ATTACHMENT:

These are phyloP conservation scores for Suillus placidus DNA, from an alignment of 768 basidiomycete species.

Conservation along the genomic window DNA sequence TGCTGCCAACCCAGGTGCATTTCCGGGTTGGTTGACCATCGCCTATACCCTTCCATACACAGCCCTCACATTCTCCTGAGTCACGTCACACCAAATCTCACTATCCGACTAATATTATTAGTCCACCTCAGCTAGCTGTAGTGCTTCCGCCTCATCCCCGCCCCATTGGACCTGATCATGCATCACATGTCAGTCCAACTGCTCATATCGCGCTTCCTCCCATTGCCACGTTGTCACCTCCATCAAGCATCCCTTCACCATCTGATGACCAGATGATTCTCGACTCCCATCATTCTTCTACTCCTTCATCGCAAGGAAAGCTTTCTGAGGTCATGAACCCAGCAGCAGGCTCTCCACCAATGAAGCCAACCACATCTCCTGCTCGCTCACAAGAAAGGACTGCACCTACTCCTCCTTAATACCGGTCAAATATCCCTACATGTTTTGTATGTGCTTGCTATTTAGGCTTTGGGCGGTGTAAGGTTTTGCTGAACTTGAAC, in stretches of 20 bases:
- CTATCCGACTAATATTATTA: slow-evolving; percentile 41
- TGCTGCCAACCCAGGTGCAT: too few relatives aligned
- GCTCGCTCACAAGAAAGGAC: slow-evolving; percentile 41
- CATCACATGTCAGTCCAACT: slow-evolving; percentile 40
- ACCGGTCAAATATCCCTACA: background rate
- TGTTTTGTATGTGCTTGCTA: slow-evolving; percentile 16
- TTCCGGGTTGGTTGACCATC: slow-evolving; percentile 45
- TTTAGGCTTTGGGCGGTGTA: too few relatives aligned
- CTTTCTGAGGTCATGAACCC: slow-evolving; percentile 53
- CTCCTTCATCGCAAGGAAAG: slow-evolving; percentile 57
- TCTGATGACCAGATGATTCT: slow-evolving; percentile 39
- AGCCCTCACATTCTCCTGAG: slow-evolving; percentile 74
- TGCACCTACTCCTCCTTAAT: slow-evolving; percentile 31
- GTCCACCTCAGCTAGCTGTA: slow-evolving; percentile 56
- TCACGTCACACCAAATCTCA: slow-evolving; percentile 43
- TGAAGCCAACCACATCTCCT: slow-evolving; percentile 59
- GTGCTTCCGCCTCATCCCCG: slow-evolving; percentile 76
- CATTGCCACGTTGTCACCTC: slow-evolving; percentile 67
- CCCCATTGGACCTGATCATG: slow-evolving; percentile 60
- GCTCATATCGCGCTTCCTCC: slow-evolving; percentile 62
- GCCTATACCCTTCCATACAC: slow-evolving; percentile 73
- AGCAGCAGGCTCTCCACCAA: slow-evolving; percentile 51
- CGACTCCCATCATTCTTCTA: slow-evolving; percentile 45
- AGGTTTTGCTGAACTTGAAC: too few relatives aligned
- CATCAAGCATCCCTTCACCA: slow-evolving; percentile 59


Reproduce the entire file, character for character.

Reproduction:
These are phyloP conservation scores for Suillus placidus DNA, from an alignment of 768 basidiomycete species.

Conservation along the genomic window DNA sequence TGCTGCCAACCCAGGTGCATTTCCGGGTTGGTTGACCATCGCCTATACCCTTCCATACACAGCCCTCACATTCTCCTGAGTCACGTCACACCAAATCTCACTATCCGACTAATATTATTAGTCCACCTCAGCTAGCTGTAGTGCTTCCGCCTCATCCCCGCCCCATTGGACCTGATCATGCATCACATGTCAGTCCAACTGCTCATATCGCGCTTCCTCCCATTGCCACGTTGTCACCTCCATCAAGCATCCCTTCACCATCTGATGACCAGATGATTCTCGACTCCCATCATTCTTCTACTCCTTCATCGCAAGGAAAGCTTTCTGAGGTCATGAACCCAGCAGCAGGCTCTCCACCAATGAAGCCAACCACATCTCCTGCTCGCTCACAAGAAAGGACTGCACCTACTCCTCCTTAATACCGGTCAAATATCCCTACATGTTTTGTATGTGCTTGCTATTTAGGCTTTGGGCGGTGTAAGGTTTTGCTGAACTTGAAC, in stretches of 20 bases:
- CTATCCGACTAATATTATTA: slow-evolving; percentile 41
- TGCTGCCAACCCAGGTGCAT: too few relatives aligned
- GCTCGCTCACAAGAAAGGAC: slow-evolving; percentile 41
- CATCACATGTCAGTCCAACT: slow-evolving; percentile 40
- ACCGGTCAAATATCCCTACA: background rate
- TGTTTTGTATGTGCTTGCTA: slow-evolving; percentile 16
- TTCCGGGTTGGTTGACCATC: slow-evolving; percentile 45
- TTTAGGCTTTGGGCGGTGTA: too few relatives aligned
- CTTTCTGAGGTCATGAACCC: slow-evolving; percentile 53
- CTCCTTCATCGCAAGGAAAG: slow-evolving; percentile 57
- TCTGATGACCAGATGATTCT: slow-evolving; percentile 39
- AGCCCTCACATTCTCCTGAG: slow-evolving; percentile 74
- TGCACCTACTCCTCCTTAAT: slow-evolving; percentile 31
- GTCCACCTCAGCTAGCTGTA: slow-evolving; percentile 56
- TCACGTCACACCAAATCTCA: slow-evolving; percentile 43
- TGAAGCCAACCACATCTCCT: slow-evolving; percentile 59
- GTGCTTCCGCCTCATCCCCG: slow-evolving; percentile 76
- CATTGCCACGTTGTCACCTC: slow-evolving; percentile 67
- CCCCATTGGACCTGATCATG: slow-evolving; percentile 60
- GCTCATATCGCGCTTCCTCC: slow-evolving; percentile 62
- GCCTATACCCTTCCATACAC: slow-evolving; percentile 73
- AGCAGCAGGCTCTCCACCAA: slow-evolving; percentile 51
- CGACTCCCATCATTCTTCTA: slow-evolving; percentile 45
- AGGTTTTGCTGAACTTGAAC: too few relatives aligned
- CATCAAGCATCCCTTCACCA: slow-evolving; percentile 59